Dickens also criticizes the abuse of power by the people with money. The institutions that were designed to help resolve differences were only abusing there power. These institutions came into the hands of people who were only interested in benefiting themselves and cared very little for the people around them. The most obvious example of this is in Bleak House. In this book, there has been a lawsuit going on for so long that it has become so complicated that no man alive knows what it means (Dickens p.19). In this book, Dickens shows his clear hatred for how the judicial system in England wastes the time of the people. In Bleak House, Dickens set out to strip away the hypocritical facades masking the abuse of authority in high places (Internet Site #3). Dickens called the group of powerful people that formed monopolies the System . Dickens said that we must not look to the individual, but we must look to the System because he blamed a lot of the corruption in society on them.
Dickens working in Warren s Shoeblacking factory had a crucial influence on his emphasis upon orphans and abandoned children, the self-pity that permeates many of his works, and their fairy-tale plots (Internet Site #4). This experience explains why there are many abused and helpless children in his books. Abused and helpless children can be seen in Great Expectations with Pip and in Bleak House with Esther and Jo. Pip and Esther were both abused by their aunt who raised them, but they both had happy endings. This shows Dickens repeated use of poor lives that end up with happy lives, and his use fairy tale endings. They do not live elegant lives either, so this also reinforces Dickens belief that people do not have to be wealthy to be happy. Jo was just a helpless, abandoned boy that the reader pities when he dies.
One aspect of society that Dickens actually supported was the working woman. This can be seen in his Great Expectations. Not only does Dickens portray Biddy as an able domestic caretaker, but she is also quite intelligent and at least as smart as Pip (Internet Site #5). Biddy serves as a model for Pip because she lives a successful life as a domestic caretaker and as a school mistress. The reader can see that Dickens approves of working women because at no point in the novel does Dickens disapprove of Biddy s lifestyle (Internet Site #5).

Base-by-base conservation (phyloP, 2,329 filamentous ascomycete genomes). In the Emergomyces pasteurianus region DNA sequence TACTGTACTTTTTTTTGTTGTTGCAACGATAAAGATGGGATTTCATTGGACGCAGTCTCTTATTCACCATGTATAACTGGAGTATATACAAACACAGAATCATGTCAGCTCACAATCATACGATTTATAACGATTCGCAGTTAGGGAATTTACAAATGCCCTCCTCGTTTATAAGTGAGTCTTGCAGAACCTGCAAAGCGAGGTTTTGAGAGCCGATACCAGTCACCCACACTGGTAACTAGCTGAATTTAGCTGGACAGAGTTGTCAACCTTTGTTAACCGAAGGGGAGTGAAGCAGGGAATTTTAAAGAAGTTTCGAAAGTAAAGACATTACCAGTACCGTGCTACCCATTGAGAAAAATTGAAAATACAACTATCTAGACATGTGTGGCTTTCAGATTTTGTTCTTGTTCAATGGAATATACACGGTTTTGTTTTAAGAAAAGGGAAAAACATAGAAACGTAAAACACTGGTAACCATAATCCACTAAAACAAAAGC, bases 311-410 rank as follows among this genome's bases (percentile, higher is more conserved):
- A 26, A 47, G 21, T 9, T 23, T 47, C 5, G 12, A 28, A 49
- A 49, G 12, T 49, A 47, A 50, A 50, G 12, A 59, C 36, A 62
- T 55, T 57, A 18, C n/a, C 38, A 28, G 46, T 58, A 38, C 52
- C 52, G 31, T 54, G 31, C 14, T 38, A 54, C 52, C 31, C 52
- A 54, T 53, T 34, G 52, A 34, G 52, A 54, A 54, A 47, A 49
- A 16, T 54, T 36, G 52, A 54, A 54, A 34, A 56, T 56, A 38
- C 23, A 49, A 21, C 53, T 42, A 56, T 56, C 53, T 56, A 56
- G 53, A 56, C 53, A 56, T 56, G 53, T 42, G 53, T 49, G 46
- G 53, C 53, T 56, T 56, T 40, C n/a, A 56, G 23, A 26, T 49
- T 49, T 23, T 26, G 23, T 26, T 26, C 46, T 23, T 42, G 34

Dickens also criticizes his society on the issue of the death penalty. He was strongly opposed to this idea. He believed that taking a person s life did nothing to prevent crime (Internet Site #6). The most obvious incorporation of this belief into his books is in Great Expectations. In the beginning of the book, he shows the brutality of Magwitch, but he makes the reader recognize in the end that he is actually an honest and loving man. He attempts to prove that not all criminals are innately bad, but that frequently society makes them that way (Internet Site #6). Magwitch turns out to be a respectable man who proves his worthiness to society. If the society had given Magwitch the death penalty, he would not have been able to prove anything, and his life would have been made worthless because he was dead.
Some people because that Dickens criticisms were largely negative, which is true, but not everything was negative. He showed many negative aspects of society because he wanted people to know that the society that they lived in could be improved upon. Harriet Martineau says it very clearly with; It is scarcely conceivable that anyone should exert a stronger social influence than Mr. Dickens has in his power. His sympathies are on the side of the suffering and the frail; and this makes him the idol of those who suffer (Internet Site #3). Dickens was definitely a critical person who brought many evils in society to the attention of the people.